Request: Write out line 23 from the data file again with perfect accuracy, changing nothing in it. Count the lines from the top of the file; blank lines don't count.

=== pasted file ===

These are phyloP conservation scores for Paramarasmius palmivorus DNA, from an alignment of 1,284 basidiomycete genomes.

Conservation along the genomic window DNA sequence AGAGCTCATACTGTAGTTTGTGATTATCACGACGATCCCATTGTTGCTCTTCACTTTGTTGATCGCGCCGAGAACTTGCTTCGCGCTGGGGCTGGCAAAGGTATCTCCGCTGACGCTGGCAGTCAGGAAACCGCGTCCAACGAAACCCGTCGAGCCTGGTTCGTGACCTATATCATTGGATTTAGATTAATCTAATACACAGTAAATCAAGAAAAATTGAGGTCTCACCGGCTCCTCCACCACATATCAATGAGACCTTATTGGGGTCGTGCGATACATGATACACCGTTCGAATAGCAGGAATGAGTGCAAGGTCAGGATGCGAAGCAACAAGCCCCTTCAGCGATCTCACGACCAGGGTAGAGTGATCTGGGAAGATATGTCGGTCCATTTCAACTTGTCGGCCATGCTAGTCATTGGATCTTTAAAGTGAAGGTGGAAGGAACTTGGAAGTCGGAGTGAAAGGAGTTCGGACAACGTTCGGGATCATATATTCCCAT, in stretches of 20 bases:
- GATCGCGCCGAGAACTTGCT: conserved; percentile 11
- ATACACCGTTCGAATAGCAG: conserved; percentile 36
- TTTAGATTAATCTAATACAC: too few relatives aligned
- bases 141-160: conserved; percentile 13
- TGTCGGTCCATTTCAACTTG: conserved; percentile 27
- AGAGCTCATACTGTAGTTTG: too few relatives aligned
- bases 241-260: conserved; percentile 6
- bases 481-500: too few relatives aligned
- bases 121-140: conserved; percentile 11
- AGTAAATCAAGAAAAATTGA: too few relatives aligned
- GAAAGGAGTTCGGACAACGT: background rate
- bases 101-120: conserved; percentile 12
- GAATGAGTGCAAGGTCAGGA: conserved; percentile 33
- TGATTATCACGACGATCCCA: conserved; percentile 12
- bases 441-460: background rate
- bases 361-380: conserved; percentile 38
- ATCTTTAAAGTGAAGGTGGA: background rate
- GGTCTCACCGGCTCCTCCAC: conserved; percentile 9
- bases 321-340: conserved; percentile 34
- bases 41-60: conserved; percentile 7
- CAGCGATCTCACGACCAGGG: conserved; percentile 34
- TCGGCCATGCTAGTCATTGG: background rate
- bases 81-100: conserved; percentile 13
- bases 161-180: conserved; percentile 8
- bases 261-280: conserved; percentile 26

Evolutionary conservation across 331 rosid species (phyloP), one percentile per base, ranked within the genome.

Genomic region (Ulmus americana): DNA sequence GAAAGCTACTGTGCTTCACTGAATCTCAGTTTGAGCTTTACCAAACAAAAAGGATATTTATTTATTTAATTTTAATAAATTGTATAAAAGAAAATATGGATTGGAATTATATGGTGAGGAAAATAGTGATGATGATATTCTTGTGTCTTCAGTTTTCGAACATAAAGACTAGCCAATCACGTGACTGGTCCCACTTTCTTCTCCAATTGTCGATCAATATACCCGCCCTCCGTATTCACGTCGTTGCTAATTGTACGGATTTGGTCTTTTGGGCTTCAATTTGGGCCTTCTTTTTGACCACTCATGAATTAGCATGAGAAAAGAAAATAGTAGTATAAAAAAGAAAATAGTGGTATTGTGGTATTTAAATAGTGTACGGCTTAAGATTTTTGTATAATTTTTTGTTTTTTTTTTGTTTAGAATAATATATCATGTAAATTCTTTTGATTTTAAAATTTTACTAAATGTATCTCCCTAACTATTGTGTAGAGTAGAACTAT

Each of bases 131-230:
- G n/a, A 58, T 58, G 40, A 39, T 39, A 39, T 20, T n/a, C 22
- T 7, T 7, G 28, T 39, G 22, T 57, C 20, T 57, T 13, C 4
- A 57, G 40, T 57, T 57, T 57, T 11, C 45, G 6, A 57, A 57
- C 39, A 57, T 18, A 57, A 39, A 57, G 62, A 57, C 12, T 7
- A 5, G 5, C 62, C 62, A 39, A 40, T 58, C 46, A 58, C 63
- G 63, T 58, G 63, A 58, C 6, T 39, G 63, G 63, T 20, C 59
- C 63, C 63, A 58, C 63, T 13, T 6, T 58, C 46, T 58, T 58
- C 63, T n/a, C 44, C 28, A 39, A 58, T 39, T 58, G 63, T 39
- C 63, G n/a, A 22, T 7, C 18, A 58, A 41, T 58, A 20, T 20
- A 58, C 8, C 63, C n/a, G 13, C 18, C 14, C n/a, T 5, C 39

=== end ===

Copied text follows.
- CAGCGATCTCACGACCAGGG: conserved; percentile 34